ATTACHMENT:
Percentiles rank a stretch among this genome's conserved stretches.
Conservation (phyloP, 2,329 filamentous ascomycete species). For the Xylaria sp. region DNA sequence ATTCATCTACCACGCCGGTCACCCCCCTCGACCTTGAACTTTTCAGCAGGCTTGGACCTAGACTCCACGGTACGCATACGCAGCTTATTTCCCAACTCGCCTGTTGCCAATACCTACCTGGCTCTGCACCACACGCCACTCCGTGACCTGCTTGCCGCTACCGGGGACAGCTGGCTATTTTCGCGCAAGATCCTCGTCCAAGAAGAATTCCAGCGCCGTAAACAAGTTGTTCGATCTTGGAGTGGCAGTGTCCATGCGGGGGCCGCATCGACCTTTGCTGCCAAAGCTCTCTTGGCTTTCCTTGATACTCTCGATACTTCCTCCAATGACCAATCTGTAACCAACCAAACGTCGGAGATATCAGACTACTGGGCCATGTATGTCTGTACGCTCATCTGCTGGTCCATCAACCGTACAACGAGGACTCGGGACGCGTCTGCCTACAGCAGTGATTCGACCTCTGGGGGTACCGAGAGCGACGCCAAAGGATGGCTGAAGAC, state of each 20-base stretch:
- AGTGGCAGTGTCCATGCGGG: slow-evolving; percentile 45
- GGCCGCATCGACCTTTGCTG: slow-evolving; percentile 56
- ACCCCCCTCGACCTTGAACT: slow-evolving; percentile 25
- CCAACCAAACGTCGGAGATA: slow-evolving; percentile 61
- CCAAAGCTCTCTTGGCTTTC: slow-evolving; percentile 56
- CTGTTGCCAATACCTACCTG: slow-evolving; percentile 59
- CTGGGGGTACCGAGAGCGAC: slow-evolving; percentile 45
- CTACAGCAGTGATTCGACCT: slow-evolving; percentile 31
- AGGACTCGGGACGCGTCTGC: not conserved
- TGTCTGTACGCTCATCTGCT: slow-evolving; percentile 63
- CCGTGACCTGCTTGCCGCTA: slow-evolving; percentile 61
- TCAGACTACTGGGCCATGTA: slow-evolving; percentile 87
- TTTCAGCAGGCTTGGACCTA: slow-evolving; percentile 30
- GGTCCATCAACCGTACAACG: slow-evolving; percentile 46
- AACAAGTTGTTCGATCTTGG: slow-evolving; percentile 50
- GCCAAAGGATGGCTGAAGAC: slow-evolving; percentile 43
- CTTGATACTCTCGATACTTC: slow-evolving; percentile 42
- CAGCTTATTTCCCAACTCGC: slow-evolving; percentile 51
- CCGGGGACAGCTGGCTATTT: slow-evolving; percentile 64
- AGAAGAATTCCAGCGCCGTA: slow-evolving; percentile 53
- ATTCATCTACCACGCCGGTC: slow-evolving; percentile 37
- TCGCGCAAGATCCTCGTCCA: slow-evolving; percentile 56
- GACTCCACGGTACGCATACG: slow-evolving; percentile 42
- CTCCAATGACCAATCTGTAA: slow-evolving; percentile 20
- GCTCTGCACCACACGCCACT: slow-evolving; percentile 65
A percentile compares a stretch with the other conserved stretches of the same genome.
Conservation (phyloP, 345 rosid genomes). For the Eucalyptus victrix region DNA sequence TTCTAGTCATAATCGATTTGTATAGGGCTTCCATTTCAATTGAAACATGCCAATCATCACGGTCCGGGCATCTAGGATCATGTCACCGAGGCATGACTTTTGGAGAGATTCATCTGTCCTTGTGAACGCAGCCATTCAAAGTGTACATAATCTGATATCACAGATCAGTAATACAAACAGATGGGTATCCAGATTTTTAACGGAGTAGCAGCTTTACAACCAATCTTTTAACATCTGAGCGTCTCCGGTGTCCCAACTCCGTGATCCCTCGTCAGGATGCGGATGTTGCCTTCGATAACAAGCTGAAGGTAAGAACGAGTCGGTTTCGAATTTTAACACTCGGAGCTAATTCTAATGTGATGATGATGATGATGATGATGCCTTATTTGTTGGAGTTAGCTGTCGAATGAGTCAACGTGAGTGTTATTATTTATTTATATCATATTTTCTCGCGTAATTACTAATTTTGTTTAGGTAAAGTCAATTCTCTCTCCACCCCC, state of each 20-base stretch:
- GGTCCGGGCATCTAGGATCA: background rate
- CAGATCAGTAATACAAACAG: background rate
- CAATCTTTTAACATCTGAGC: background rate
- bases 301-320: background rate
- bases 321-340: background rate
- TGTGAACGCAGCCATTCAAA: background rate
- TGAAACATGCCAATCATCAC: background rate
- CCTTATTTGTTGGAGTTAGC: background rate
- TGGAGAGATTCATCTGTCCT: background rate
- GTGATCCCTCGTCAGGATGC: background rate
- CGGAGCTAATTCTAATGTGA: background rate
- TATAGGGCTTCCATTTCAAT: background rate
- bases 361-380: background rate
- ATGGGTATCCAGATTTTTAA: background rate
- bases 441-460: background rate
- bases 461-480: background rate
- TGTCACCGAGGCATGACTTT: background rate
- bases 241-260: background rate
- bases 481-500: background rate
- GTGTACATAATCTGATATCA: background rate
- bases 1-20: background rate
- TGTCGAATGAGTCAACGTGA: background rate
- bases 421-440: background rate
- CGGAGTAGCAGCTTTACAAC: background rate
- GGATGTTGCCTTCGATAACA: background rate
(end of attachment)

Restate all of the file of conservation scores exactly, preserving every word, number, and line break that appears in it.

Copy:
Percentiles rank a stretch among this genome's conserved stretches.
Conservation (phyloP, 2,329 filamentous ascomycete species). For the Xylaria sp. region DNA sequence ATTCATCTACCACGCCGGTCACCCCCCTCGACCTTGAACTTTTCAGCAGGCTTGGACCTAGACTCCACGGTACGCATACGCAGCTTATTTCCCAACTCGCCTGTTGCCAATACCTACCTGGCTCTGCACCACACGCCACTCCGTGACCTGCTTGCCGCTACCGGGGACAGCTGGCTATTTTCGCGCAAGATCCTCGTCCAAGAAGAATTCCAGCGCCGTAAACAAGTTGTTCGATCTTGGAGTGGCAGTGTCCATGCGGGGGCCGCATCGACCTTTGCTGCCAAAGCTCTCTTGGCTTTCCTTGATACTCTCGATACTTCCTCCAATGACCAATCTGTAACCAACCAAACGTCGGAGATATCAGACTACTGGGCCATGTATGTCTGTACGCTCATCTGCTGGTCCATCAACCGTACAACGAGGACTCGGGACGCGTCTGCCTACAGCAGTGATTCGACCTCTGGGGGTACCGAGAGCGACGCCAAAGGATGGCTGAAGAC, state of each 20-base stretch:
- AGTGGCAGTGTCCATGCGGG: slow-evolving; percentile 45
- GGCCGCATCGACCTTTGCTG: slow-evolving; percentile 56
- ACCCCCCTCGACCTTGAACT: slow-evolving; percentile 25
- CCAACCAAACGTCGGAGATA: slow-evolving; percentile 61
- CCAAAGCTCTCTTGGCTTTC: slow-evolving; percentile 56
- CTGTTGCCAATACCTACCTG: slow-evolving; percentile 59
- CTGGGGGTACCGAGAGCGAC: slow-evolving; percentile 45
- CTACAGCAGTGATTCGACCT: slow-evolving; percentile 31
- AGGACTCGGGACGCGTCTGC: not conserved
- TGTCTGTACGCTCATCTGCT: slow-evolving; percentile 63
- CCGTGACCTGCTTGCCGCTA: slow-evolving; percentile 61
- TCAGACTACTGGGCCATGTA: slow-evolving; percentile 87
- TTTCAGCAGGCTTGGACCTA: slow-evolving; percentile 30
- GGTCCATCAACCGTACAACG: slow-evolving; percentile 46
- AACAAGTTGTTCGATCTTGG: slow-evolving; percentile 50
- GCCAAAGGATGGCTGAAGAC: slow-evolving; percentile 43
- CTTGATACTCTCGATACTTC: slow-evolving; percentile 42
- CAGCTTATTTCCCAACTCGC: slow-evolving; percentile 51
- CCGGGGACAGCTGGCTATTT: slow-evolving; percentile 64
- AGAAGAATTCCAGCGCCGTA: slow-evolving; percentile 53
- ATTCATCTACCACGCCGGTC: slow-evolving; percentile 37
- TCGCGCAAGATCCTCGTCCA: slow-evolving; percentile 56
- GACTCCACGGTACGCATACG: slow-evolving; percentile 42
- CTCCAATGACCAATCTGTAA: slow-evolving; percentile 20
- GCTCTGCACCACACGCCACT: slow-evolving; percentile 65
A percentile compares a stretch with the other conserved stretches of the same genome.
Conservation (phyloP, 345 rosid genomes). For the Eucalyptus victrix region DNA sequence TTCTAGTCATAATCGATTTGTATAGGGCTTCCATTTCAATTGAAACATGCCAATCATCACGGTCCGGGCATCTAGGATCATGTCACCGAGGCATGACTTTTGGAGAGATTCATCTGTCCTTGTGAACGCAGCCATTCAAAGTGTACATAATCTGATATCACAGATCAGTAATACAAACAGATGGGTATCCAGATTTTTAACGGAGTAGCAGCTTTACAACCAATCTTTTAACATCTGAGCGTCTCCGGTGTCCCAACTCCGTGATCCCTCGTCAGGATGCGGATGTTGCCTTCGATAACAAGCTGAAGGTAAGAACGAGTCGGTTTCGAATTTTAACACTCGGAGCTAATTCTAATGTGATGATGATGATGATGATGATGCCTTATTTGTTGGAGTTAGCTGTCGAATGAGTCAACGTGAGTGTTATTATTTATTTATATCATATTTTCTCGCGTAATTACTAATTTTGTTTAGGTAAAGTCAATTCTCTCTCCACCCCC, state of each 20-base stretch:
- GGTCCGGGCATCTAGGATCA: background rate
- CAGATCAGTAATACAAACAG: background rate
- CAATCTTTTAACATCTGAGC: background rate
- bases 301-320: background rate
- bases 321-340: background rate
- TGTGAACGCAGCCATTCAAA: background rate
- TGAAACATGCCAATCATCAC: background rate
- CCTTATTTGTTGGAGTTAGC: background rate
- TGGAGAGATTCATCTGTCCT: background rate
- GTGATCCCTCGTCAGGATGC: background rate
- CGGAGCTAATTCTAATGTGA: background rate
- TATAGGGCTTCCATTTCAAT: background rate
- bases 361-380: background rate
- ATGGGTATCCAGATTTTTAA: background rate
- bases 441-460: background rate
- bases 461-480: background rate
- TGTCACCGAGGCATGACTTT: background rate
- bases 241-260: background rate
- bases 481-500: background rate
- GTGTACATAATCTGATATCA: background rate
- bases 1-20: background rate
- TGTCGAATGAGTCAACGTGA: background rate
- bases 421-440: background rate
- CGGAGTAGCAGCTTTACAAC: background rate
- GGATGTTGCCTTCGATAACA: background rate